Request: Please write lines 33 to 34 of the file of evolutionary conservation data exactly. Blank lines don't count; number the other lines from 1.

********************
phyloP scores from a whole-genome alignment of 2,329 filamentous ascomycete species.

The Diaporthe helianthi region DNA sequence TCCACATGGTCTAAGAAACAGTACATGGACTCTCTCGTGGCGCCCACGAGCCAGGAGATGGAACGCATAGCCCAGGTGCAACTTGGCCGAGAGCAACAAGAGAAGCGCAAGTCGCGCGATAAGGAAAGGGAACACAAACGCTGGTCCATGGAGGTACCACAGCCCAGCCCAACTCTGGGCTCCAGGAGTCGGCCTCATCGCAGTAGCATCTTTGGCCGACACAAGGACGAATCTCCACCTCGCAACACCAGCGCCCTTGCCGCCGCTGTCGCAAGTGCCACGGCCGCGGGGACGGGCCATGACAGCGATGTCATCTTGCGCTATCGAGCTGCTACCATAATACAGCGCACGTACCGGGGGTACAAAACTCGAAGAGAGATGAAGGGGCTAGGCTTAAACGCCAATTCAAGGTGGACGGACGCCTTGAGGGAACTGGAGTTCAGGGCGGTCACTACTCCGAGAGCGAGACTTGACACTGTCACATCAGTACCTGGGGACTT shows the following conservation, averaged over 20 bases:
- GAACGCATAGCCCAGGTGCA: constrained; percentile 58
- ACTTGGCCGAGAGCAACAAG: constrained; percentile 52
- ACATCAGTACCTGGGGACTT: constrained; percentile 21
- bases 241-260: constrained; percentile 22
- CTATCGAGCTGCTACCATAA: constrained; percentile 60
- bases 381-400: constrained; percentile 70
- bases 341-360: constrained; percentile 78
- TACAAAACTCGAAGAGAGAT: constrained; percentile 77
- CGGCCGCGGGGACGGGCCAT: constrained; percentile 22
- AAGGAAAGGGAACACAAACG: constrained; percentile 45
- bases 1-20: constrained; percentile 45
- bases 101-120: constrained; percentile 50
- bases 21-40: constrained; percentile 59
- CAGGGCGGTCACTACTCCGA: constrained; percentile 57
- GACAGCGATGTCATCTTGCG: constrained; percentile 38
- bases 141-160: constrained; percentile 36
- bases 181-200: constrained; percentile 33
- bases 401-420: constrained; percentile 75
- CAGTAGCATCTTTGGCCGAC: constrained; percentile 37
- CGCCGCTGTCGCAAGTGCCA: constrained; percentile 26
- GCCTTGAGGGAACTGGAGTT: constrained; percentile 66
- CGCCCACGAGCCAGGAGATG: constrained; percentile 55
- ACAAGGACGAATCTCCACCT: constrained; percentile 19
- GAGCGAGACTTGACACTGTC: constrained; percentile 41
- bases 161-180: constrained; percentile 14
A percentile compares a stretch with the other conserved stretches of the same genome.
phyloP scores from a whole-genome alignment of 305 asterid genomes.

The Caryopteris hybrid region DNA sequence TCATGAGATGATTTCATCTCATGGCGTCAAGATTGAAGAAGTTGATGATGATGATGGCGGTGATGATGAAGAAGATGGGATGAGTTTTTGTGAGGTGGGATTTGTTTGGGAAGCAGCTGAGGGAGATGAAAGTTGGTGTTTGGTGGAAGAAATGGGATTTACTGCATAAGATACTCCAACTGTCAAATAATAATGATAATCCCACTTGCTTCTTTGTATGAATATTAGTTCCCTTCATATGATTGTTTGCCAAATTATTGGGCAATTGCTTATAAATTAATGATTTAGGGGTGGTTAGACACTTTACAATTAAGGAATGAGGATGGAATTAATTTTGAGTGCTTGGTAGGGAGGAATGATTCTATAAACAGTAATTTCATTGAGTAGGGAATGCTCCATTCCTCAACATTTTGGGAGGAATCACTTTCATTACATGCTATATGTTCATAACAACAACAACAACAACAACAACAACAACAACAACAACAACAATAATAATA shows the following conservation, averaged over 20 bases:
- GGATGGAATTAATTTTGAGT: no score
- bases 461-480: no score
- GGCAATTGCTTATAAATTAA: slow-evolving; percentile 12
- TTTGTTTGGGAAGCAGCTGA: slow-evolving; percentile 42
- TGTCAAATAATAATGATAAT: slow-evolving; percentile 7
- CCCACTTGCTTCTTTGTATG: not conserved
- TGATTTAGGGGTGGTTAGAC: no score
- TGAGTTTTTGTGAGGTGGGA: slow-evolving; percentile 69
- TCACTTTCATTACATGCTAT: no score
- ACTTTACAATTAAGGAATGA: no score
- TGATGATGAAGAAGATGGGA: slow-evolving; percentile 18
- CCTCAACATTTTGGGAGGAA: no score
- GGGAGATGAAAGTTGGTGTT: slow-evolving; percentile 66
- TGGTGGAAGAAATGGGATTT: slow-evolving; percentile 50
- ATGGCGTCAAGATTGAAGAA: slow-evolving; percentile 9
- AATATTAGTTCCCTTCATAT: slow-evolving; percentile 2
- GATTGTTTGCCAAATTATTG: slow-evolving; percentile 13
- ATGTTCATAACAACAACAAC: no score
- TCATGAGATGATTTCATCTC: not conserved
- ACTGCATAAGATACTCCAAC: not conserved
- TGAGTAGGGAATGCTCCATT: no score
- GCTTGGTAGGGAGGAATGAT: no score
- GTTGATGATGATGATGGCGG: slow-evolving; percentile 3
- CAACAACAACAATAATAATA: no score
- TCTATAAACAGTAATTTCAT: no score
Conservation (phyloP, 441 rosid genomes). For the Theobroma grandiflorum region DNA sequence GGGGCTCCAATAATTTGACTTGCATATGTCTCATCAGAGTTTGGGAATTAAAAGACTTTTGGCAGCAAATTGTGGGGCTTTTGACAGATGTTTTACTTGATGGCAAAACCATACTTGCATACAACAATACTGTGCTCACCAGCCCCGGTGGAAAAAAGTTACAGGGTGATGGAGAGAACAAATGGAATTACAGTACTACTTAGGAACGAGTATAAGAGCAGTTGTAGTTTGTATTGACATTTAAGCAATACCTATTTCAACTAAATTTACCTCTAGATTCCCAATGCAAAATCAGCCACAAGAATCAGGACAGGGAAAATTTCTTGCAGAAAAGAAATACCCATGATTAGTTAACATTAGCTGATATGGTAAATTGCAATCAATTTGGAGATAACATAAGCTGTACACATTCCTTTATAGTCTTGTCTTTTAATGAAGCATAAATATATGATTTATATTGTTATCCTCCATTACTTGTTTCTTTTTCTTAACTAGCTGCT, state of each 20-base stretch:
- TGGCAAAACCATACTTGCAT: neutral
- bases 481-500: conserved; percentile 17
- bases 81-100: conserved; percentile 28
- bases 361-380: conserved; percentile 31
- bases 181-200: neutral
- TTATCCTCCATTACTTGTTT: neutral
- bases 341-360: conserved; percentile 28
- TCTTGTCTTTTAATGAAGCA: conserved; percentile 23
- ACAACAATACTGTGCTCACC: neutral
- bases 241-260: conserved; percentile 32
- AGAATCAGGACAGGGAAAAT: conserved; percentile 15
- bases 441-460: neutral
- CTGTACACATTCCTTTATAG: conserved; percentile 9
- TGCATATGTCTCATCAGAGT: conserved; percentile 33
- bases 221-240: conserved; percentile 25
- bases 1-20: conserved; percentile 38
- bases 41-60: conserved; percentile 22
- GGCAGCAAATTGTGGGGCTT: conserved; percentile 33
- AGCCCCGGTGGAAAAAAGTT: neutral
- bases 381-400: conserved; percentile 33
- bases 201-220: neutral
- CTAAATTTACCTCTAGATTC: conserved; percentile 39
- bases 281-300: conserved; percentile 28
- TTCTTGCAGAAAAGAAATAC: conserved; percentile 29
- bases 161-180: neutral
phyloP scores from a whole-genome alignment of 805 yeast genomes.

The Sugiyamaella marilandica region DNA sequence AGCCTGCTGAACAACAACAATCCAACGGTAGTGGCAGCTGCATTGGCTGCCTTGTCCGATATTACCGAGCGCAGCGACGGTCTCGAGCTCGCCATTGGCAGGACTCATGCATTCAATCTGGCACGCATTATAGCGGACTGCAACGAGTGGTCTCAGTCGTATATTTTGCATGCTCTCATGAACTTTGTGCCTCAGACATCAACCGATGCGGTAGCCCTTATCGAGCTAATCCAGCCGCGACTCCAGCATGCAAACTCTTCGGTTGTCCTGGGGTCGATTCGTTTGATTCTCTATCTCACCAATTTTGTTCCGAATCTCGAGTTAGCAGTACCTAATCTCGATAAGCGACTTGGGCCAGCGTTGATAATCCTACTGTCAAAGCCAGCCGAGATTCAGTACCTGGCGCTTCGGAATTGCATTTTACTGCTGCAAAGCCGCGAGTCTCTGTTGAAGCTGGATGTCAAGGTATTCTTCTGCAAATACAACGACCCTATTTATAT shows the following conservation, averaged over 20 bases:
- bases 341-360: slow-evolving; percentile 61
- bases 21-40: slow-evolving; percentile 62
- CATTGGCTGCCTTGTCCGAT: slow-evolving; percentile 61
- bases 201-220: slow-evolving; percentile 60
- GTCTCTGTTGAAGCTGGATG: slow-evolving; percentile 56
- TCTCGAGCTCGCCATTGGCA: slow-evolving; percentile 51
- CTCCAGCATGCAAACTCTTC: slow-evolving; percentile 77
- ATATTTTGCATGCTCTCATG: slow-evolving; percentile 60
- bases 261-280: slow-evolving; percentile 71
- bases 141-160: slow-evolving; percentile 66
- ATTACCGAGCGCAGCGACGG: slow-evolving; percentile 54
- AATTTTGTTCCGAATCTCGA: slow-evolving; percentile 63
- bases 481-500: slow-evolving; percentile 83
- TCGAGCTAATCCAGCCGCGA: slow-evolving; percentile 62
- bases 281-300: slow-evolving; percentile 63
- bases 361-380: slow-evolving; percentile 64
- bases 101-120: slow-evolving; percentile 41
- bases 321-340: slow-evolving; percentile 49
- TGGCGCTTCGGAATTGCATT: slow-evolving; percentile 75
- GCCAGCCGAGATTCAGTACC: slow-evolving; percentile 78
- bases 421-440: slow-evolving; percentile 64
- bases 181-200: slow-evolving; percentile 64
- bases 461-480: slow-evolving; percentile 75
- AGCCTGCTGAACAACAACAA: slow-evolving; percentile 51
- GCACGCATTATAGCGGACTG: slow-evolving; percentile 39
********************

- GGCAATTGCTTATAAATTAA: slow-evolving; percentile 12
- TTTGTTTGGGAAGCAGCTGA: slow-evolving; percentile 42